BLAZ3D was initially planned to run on devices such as the Nokia N95, Nokia N82 and later on iPhone 2g. So, considering the specs of the phone we were quite restricted with the hardware. Now we needed to find a sturdy solution that could give us intelligent AI that acted smart, and yet won’t eat a lot of processing. Actually considering the amount of load that bullet physics was sucking on the device, we had allocated near zero space for AI.
Now the AI was supposed to be able to pickup powerups, use shortcut ramps, and avoid obstacles. With these goals in mind we started designing the AI, but we quickly realized that we needed to keep AI constantly competitive too, as the levels had a large variety in their difficulty so the AI would quickly become too easy to defeat or at times too hard.
So the solution we came for the near zero CPU intensive AI was to use simple splines. But not using only the traditional best path splines, but instead we distributed splines. Through each level we manually placed small regions of splines, connecting options for the AI.
For example a straight line to go through a straight piece of tunnel would keep going straight until we reached powerups. After which 3 splines would cut out of the main spline, and go through the powerups, and finally merging into one. We had some complex scenarios as well when we extended splines, to give the AI logic to turn sharp through the next turn and catch the near powerup, or to turn loose and catch the powerup near the far wall of the tunnel.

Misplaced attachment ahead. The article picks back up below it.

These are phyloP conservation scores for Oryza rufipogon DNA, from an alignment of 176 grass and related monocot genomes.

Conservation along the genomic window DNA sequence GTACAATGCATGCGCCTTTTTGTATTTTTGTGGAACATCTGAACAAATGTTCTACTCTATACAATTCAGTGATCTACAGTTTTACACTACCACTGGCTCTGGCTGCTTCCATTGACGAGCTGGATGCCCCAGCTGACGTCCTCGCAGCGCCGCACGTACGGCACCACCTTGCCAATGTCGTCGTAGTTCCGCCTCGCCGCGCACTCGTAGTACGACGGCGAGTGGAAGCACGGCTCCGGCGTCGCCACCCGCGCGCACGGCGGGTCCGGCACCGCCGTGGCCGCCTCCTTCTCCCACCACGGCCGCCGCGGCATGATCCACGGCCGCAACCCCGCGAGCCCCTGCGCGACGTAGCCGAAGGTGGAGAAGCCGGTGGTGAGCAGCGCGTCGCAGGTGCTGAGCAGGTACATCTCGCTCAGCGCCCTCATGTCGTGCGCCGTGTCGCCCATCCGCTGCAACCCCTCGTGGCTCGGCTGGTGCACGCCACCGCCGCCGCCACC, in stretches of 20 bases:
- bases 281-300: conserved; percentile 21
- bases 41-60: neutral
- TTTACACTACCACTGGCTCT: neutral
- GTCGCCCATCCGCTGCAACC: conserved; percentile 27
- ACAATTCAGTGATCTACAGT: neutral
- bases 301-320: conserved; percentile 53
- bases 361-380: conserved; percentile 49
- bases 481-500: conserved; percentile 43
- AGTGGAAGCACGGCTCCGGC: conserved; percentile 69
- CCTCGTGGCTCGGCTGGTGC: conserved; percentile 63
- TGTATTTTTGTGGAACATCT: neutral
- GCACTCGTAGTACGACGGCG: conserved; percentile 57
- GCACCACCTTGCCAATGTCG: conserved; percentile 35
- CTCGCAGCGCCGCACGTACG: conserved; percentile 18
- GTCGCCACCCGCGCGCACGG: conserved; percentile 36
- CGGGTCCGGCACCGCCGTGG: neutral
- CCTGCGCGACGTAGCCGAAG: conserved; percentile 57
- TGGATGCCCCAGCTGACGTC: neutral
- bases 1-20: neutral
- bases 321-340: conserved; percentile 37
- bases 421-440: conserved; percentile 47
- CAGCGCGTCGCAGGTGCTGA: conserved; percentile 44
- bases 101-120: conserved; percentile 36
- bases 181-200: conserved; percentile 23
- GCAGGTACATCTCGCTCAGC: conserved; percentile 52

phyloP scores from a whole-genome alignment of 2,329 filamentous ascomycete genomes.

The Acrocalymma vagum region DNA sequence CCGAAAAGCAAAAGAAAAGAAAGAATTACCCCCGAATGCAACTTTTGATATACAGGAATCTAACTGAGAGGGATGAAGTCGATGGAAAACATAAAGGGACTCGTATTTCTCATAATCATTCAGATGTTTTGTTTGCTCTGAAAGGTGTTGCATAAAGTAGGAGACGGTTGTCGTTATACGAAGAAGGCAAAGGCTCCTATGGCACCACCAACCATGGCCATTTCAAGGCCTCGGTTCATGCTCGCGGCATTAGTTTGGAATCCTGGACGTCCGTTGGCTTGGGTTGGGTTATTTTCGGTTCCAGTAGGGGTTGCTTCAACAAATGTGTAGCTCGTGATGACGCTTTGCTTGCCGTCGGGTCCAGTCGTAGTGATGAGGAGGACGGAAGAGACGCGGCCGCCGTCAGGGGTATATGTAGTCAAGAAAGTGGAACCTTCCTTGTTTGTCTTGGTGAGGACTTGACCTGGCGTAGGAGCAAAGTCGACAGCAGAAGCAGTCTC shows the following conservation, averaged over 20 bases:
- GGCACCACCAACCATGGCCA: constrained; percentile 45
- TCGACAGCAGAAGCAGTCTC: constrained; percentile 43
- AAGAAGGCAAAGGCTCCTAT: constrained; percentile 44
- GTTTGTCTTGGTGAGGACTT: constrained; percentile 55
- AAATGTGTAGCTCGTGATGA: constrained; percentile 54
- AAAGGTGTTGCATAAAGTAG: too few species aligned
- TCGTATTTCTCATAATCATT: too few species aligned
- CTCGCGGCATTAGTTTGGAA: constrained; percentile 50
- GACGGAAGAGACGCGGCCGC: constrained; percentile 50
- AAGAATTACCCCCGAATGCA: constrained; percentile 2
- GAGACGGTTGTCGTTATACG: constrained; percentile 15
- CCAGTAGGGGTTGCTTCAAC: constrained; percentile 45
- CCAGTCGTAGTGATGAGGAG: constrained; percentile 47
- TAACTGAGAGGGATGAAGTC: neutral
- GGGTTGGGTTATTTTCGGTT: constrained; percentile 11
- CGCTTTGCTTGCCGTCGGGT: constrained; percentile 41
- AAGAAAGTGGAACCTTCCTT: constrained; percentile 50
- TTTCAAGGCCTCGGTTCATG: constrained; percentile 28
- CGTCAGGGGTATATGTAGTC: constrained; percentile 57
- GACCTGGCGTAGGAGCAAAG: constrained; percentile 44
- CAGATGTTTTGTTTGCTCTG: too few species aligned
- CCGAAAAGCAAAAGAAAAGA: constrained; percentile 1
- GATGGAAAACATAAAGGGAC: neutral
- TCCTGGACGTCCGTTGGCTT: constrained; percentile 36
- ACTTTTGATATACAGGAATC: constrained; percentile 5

Each line had an identifier in its name and a list of children in the name to tell the AI options it had to choose the next spline. But this still meant the AI was pretty dumb, so to give it a bit more intelligence we simply added one more variable to each line, for the probability of using that line. Then we assigned each AI its own probability on load. So if there were 3 AI in a race, there would be one AI how would always be tough to defeat (much like the red enemy in pacman <sad to see that wordpress spellcheck tries to correct pacman>).
So by this simple variable of probability in each spline, we managed to suddenly bring life in each character with this equation:[highlight type=”one”]finalProbability = nextLinesProbability + enemyProbability + Random value between 0 – 0.25[/highlight]
We looped through all the lines in the child list with this equation and if one of the finalProbability goes over 1, we go ahead with that spline. This simple system allowed us to give each AI a dynamic feel with just a few additional operations.